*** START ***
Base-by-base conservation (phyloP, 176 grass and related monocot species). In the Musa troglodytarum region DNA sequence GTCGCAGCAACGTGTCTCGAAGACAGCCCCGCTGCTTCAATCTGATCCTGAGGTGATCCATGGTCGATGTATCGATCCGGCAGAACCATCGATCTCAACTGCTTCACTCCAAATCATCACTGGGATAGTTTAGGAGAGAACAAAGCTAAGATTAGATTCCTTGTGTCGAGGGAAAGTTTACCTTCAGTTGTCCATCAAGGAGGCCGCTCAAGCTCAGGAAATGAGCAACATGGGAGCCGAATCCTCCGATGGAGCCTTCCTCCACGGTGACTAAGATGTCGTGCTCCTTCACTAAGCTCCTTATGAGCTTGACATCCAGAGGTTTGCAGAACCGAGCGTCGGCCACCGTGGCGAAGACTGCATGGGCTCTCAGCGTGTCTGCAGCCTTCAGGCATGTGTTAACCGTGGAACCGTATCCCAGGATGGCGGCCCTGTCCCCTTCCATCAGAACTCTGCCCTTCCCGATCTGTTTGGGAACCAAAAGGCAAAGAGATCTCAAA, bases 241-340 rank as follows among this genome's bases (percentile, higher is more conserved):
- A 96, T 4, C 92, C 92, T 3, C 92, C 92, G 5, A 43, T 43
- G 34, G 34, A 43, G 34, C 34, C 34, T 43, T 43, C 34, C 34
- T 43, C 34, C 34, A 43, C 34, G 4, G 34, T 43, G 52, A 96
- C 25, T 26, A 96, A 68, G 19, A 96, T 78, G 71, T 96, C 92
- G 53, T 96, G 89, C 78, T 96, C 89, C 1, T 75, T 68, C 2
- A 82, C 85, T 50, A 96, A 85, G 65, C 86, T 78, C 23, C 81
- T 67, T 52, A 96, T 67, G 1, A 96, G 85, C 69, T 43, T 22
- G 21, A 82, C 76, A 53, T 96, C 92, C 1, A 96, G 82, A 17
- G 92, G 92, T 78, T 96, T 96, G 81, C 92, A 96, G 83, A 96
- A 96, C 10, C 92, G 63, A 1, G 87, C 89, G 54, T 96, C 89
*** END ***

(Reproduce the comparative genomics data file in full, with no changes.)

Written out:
Base-by-base conservation (phyloP, 176 grass and related monocot species). In the Musa troglodytarum region DNA sequence GTCGCAGCAACGTGTCTCGAAGACAGCCCCGCTGCTTCAATCTGATCCTGAGGTGATCCATGGTCGATGTATCGATCCGGCAGAACCATCGATCTCAACTGCTTCACTCCAAATCATCACTGGGATAGTTTAGGAGAGAACAAAGCTAAGATTAGATTCCTTGTGTCGAGGGAAAGTTTACCTTCAGTTGTCCATCAAGGAGGCCGCTCAAGCTCAGGAAATGAGCAACATGGGAGCCGAATCCTCCGATGGAGCCTTCCTCCACGGTGACTAAGATGTCGTGCTCCTTCACTAAGCTCCTTATGAGCTTGACATCCAGAGGTTTGCAGAACCGAGCGTCGGCCACCGTGGCGAAGACTGCATGGGCTCTCAGCGTGTCTGCAGCCTTCAGGCATGTGTTAACCGTGGAACCGTATCCCAGGATGGCGGCCCTGTCCCCTTCCATCAGAACTCTGCCCTTCCCGATCTGTTTGGGAACCAAAAGGCAAAGAGATCTCAAA, bases 241-340 rank as follows among this genome's bases (percentile, higher is more conserved):
- A 96, T 4, C 92, C 92, T 3, C 92, C 92, G 5, A 43, T 43
- G 34, G 34, A 43, G 34, C 34, C 34, T 43, T 43, C 34, C 34
- T 43, C 34, C 34, A 43, C 34, G 4, G 34, T 43, G 52, A 96
- C 25, T 26, A 96, A 68, G 19, A 96, T 78, G 71, T 96, C 92
- G 53, T 96, G 89, C 78, T 96, C 89, C 1, T 75, T 68, C 2
- A 82, C 85, T 50, A 96, A 85, G 65, C 86, T 78, C 23, C 81
- T 67, T 52, A 96, T 67, G 1, A 96, G 85, C 69, T 43, T 22
- G 21, A 82, C 76, A 53, T 96, C 92, C 1, A 96, G 82, A 17
- G 92, G 92, T 78, T 96, T 96, G 81, C 92, A 96, G 83, A 96
- A 96, C 10, C 92, G 63, A 1, G 87, C 89, G 54, T 96, C 89